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Thread: Teensy 3.2/4.0 inrush current?

  1. #1
    Junior Member
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    Teensy 3.2/4.0 inrush current?

    What's the inrush current on the teensy 3.2 and 4.0? I'm going to use a teensy together with a bunch of other stuff powered by USB and it would be nice to know much more inrush current I can add.

  2. #2
    Senior Member PaulStoffregen's Avatar
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    Usually USB inrush is described as the equivalent capacitor + resistor load. The actual peak current and actual behavior depends heavily on the specifics of the cable used, so the specs are in terms of equivalent load. This is discussed in section 7.2.4 of the USB 2.0 spec, starting on page 177.

    Teensy 3.2 has 4.4uF capacitance directly across VBUS and ~6.9uF downstream of the 3.3V regulator. The regulator may limit the current into those other capacitors somewhat, so an accurate estimate is difficult. But if the regulator is considered a short circuit, the total is already at or maybe slightly over the 10uF limit. There's very little margin to add more capacitive load, if you care about staying under the USB limit.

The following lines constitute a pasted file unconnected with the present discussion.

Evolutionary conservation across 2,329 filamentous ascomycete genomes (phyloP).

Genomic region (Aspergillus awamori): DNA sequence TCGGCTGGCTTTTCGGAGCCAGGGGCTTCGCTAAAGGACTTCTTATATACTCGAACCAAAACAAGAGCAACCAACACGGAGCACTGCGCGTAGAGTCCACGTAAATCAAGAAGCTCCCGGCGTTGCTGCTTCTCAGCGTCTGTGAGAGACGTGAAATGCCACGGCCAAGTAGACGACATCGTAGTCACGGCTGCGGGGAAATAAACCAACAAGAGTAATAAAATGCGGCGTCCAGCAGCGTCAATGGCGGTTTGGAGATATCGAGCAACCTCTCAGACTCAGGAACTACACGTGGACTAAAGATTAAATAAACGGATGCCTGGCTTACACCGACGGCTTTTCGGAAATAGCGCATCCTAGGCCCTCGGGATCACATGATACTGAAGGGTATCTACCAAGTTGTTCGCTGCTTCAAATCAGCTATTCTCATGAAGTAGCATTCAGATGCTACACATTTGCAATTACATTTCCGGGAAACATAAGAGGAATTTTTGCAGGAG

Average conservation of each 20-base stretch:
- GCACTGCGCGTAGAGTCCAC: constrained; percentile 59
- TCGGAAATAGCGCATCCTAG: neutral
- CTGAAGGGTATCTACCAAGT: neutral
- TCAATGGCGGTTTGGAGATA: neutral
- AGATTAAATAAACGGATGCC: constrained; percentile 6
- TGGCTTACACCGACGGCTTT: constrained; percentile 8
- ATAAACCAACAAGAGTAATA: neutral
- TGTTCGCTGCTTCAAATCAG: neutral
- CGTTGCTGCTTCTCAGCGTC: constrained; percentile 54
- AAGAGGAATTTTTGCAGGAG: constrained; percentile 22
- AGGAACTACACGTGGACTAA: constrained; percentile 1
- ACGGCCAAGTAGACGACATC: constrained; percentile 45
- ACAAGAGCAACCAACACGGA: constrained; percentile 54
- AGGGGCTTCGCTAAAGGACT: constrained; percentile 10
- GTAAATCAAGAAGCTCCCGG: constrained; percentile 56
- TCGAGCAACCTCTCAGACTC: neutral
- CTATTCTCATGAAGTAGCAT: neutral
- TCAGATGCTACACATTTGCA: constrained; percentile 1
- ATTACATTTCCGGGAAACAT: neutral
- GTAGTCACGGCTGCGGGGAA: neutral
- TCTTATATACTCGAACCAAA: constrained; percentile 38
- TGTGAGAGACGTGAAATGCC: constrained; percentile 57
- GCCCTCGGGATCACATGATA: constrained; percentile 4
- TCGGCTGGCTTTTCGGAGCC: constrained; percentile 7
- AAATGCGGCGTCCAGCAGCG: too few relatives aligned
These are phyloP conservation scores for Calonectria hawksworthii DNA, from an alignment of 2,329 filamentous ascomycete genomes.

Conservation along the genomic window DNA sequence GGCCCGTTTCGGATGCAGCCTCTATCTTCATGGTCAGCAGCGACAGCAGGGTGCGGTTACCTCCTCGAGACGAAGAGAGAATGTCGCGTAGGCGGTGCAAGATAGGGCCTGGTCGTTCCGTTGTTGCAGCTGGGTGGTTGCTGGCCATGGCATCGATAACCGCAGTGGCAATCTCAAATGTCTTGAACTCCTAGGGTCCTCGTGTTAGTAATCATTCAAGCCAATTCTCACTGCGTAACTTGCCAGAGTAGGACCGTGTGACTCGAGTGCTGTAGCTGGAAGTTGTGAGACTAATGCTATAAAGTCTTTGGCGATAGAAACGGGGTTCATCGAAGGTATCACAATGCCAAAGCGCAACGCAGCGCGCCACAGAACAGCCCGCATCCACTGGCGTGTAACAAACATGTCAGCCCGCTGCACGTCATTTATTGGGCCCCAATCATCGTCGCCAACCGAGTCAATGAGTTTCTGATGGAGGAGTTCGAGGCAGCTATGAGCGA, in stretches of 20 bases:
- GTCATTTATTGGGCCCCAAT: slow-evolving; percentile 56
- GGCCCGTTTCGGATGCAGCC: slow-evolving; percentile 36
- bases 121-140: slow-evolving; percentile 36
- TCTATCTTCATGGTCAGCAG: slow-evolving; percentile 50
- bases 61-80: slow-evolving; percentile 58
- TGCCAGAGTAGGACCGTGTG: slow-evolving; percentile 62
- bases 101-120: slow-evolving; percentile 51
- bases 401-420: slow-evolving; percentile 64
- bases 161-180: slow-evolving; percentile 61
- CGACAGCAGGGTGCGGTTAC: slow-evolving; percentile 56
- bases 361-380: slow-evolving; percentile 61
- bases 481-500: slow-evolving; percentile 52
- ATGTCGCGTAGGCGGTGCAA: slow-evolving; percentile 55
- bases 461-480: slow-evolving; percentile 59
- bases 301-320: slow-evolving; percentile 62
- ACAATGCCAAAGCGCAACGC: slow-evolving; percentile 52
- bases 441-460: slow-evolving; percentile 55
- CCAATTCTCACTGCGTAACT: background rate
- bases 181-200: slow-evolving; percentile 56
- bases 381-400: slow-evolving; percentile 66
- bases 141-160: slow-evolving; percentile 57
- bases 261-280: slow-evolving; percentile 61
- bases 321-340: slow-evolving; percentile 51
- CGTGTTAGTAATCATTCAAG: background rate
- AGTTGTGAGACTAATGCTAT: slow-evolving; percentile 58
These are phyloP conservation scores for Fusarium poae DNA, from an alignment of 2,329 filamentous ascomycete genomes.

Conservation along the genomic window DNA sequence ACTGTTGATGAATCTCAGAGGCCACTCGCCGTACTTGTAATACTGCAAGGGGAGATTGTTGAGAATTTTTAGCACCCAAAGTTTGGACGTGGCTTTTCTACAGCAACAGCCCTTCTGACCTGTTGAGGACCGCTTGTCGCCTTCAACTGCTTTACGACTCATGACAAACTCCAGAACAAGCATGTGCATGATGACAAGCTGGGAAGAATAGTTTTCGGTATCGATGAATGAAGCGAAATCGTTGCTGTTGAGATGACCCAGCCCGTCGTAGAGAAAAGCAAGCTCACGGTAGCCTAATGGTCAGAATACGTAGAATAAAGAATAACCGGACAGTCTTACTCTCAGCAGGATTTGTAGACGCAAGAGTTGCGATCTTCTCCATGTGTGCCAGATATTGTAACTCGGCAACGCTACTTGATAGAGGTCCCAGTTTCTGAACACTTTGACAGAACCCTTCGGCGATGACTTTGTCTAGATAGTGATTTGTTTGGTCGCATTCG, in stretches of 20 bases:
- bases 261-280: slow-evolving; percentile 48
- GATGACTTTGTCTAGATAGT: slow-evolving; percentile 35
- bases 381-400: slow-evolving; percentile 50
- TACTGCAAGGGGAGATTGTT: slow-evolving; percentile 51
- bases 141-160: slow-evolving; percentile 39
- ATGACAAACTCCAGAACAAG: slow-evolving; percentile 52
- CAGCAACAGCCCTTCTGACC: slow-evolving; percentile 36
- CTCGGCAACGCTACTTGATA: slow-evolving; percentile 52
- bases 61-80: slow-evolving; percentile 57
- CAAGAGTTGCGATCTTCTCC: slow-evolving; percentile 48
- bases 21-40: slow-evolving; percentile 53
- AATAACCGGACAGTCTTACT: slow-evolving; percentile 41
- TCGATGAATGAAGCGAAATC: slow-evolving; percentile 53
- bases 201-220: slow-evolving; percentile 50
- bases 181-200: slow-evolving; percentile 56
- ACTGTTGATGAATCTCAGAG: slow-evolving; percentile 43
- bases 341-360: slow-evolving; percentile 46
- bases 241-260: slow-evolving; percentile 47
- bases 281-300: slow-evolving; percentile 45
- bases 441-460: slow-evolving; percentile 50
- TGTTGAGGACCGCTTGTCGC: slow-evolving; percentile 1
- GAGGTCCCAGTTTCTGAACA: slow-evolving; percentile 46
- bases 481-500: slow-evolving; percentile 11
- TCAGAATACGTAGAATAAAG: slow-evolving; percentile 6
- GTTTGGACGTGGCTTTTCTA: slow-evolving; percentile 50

Teensy 4.0 is much more complicated. It has a lot of capacitance, but it also features a staged startup. It has 2.6uF across VBUS. At powerup, a 10uF capacitor on VDD_USB_CAP is charged, but the chip limits that current to 25 mA. Later the 3.3V regulator is enabled. It has about 30uF of capacitance (considering the ferrite beads to be wires), but the TLV757P 3.3V regulator has a very nice soft start feature built in. The big inrush with Teensy 4.0 happens several milliseconds later, when the DCDC converter turns on. It very quickly charges about 15uF up to 1.15V. I've tried measuring that current drawn from the 3.3V side. The peak can be around 100 mA, which is right at or maybe even slightly over the USB limit. But that peak happens long after the other capacitors are all charged, so if you connect more capacitance directly to VBUS, you might still be ok.

    With either board, the ideal way would be to turn on the power to exta loads at runtime, either with a transistor or an enable signal (if the device has a low power disable mode). Ideally that should be done after USB enumeration is complete.

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